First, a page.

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Platinum Metals Rev., 1962, 6, (3), 94

Ruthenium Catalyst for Paraffin Wax Synthesis

Liquid Phase Hydrogenation of Carbon Monoxide

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The production of high melting point hydrocarbons by reacting carbon monoxide with hydrogen over a suitable catalyst has long been known to be a possible route to paraffin wax and was first of course proposed by Fischer and Tropsch.

In the past few years some work has been carried out on this reaction by H. Kolbel and K. K. Bhattacharyya (Plat. Metals Rev., 1959, 3, 59) and a further paper by these workers, together with W. H. E. Müller, has recently been published (Angew. Chem., 1962, 74, (2), 88).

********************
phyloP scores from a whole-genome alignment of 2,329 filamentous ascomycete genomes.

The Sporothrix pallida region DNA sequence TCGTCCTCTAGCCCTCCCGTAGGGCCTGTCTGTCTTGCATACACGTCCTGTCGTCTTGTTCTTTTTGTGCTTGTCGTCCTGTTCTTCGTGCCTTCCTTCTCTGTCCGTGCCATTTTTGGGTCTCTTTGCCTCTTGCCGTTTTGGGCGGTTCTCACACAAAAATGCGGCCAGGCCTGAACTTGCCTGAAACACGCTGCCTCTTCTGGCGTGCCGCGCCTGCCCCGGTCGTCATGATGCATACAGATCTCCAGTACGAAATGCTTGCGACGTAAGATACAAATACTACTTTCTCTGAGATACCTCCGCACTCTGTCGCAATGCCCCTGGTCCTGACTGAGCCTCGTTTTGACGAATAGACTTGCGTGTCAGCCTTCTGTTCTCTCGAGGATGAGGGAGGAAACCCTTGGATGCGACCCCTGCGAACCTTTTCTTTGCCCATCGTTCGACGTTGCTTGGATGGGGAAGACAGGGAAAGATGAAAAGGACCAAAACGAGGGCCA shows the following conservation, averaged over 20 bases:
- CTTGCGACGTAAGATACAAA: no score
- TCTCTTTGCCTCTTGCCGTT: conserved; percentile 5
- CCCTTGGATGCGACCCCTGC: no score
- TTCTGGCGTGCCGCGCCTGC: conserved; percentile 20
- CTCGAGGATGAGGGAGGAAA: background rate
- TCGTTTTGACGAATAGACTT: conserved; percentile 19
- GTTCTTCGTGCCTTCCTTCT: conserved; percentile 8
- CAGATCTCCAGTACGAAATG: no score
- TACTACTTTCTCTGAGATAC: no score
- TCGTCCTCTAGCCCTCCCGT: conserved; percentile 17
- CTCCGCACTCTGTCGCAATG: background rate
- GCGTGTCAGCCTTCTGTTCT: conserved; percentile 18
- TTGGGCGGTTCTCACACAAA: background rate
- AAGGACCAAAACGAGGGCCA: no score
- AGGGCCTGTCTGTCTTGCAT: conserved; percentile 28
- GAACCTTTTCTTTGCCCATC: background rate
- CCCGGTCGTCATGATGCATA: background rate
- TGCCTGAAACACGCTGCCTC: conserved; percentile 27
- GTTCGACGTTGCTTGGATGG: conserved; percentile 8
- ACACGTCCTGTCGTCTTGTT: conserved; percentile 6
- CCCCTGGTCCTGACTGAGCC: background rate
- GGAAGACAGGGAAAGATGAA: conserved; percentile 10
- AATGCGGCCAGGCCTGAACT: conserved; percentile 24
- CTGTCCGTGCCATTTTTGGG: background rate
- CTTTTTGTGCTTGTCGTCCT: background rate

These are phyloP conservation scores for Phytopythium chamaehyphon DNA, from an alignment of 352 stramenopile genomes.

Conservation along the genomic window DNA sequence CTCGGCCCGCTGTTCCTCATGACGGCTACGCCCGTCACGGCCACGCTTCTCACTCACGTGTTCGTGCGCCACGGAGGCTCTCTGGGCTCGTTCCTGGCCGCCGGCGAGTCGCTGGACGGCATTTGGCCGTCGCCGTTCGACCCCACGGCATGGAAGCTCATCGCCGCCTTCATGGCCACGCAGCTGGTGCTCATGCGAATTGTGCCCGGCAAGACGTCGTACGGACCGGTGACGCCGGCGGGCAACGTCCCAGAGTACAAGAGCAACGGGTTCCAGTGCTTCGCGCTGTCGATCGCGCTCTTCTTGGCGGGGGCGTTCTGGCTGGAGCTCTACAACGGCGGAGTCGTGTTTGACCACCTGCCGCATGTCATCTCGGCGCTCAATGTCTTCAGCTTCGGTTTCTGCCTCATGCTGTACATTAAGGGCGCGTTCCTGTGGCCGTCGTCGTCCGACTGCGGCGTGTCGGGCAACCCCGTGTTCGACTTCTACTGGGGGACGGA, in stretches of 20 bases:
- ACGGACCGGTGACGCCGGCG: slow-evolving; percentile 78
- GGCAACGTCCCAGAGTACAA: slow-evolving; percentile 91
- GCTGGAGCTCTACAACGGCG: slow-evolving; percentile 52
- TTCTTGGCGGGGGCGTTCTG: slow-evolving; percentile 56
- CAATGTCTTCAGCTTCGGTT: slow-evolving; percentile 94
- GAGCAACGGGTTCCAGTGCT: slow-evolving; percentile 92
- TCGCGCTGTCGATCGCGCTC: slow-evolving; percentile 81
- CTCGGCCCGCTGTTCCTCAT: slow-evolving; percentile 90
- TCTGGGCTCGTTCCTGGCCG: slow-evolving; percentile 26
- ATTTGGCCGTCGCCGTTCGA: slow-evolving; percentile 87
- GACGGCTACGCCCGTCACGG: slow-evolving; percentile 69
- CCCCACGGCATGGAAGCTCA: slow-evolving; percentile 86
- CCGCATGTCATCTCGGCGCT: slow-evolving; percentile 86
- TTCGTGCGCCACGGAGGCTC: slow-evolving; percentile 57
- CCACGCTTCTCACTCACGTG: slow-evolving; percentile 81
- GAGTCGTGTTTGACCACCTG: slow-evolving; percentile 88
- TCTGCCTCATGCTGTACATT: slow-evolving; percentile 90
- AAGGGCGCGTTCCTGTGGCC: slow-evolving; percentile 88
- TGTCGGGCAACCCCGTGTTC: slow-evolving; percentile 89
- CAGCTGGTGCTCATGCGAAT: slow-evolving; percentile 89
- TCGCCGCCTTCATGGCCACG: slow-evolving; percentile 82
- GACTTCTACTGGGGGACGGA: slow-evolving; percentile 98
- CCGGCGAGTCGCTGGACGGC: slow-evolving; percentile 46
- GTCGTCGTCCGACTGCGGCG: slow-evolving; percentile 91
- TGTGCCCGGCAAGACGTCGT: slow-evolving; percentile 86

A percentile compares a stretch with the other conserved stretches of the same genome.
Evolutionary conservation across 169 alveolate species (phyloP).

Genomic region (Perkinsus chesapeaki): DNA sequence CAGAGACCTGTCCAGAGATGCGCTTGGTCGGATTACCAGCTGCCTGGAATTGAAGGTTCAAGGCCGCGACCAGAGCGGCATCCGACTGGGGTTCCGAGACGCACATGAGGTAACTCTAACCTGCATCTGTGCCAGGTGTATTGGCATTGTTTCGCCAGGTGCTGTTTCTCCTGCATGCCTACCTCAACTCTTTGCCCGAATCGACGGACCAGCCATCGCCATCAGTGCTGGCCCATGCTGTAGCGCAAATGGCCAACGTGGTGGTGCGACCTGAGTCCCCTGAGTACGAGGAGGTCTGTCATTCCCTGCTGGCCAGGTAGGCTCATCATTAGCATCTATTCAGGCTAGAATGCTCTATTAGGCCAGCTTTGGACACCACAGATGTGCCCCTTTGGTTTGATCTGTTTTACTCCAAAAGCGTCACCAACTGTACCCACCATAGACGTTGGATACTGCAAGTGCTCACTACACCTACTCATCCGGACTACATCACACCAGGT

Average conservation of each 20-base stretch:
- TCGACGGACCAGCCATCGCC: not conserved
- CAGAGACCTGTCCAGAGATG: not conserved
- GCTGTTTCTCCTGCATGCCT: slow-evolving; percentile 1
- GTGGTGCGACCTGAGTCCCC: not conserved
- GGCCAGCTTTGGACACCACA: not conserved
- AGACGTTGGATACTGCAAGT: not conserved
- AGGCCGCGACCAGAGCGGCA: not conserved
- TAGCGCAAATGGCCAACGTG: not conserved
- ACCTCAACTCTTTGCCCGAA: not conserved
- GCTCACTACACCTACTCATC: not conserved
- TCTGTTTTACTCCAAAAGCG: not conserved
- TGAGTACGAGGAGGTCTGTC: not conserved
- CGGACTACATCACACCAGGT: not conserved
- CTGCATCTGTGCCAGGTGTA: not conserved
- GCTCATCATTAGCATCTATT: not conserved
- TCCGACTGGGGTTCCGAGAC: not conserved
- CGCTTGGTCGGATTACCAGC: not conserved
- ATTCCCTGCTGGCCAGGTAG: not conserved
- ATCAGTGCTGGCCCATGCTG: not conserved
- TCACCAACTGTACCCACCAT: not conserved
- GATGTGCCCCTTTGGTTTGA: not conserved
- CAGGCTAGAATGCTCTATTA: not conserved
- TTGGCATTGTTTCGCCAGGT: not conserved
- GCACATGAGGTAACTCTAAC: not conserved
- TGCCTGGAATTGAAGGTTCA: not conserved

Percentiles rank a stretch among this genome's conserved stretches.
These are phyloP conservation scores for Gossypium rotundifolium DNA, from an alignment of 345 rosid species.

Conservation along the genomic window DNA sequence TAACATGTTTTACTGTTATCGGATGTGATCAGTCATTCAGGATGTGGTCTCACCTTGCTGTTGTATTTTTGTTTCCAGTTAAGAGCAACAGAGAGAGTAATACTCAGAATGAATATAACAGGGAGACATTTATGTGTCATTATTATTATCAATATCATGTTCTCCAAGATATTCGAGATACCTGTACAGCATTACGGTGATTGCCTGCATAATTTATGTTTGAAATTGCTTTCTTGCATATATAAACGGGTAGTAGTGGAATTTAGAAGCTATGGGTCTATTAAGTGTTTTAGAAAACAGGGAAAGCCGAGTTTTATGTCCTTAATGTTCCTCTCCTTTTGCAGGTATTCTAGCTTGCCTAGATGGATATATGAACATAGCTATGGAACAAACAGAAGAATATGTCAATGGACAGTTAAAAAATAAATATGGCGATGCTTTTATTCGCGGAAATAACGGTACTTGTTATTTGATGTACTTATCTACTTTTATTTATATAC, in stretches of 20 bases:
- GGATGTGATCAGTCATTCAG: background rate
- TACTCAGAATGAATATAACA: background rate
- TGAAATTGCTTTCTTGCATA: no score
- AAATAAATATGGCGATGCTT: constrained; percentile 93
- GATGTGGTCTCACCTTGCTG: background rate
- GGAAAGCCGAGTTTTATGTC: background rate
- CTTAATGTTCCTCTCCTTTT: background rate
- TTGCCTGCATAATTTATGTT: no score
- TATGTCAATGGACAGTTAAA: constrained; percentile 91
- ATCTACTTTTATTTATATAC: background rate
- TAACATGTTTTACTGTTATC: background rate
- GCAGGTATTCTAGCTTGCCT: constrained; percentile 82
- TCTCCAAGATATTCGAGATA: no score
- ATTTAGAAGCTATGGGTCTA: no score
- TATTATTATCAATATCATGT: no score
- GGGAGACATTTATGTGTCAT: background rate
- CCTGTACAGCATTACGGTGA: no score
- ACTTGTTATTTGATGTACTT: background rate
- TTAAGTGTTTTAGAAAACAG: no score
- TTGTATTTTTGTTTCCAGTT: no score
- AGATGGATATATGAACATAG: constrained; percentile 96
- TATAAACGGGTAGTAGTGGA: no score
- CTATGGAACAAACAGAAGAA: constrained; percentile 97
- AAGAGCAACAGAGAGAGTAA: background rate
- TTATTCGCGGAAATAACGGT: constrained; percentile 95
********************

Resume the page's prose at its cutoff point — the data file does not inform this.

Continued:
It is shown in this paper that straight chain paraffins with melting points up to 130°C may be prepared by leading carbon monoxide through a suspension of finely divided ruthenium in water, at pressures of over fifty atmospheres and at temperatures between 150 and 260°C. The mean molecular weight of the product increases with the pressure and falls with increasing temperature.

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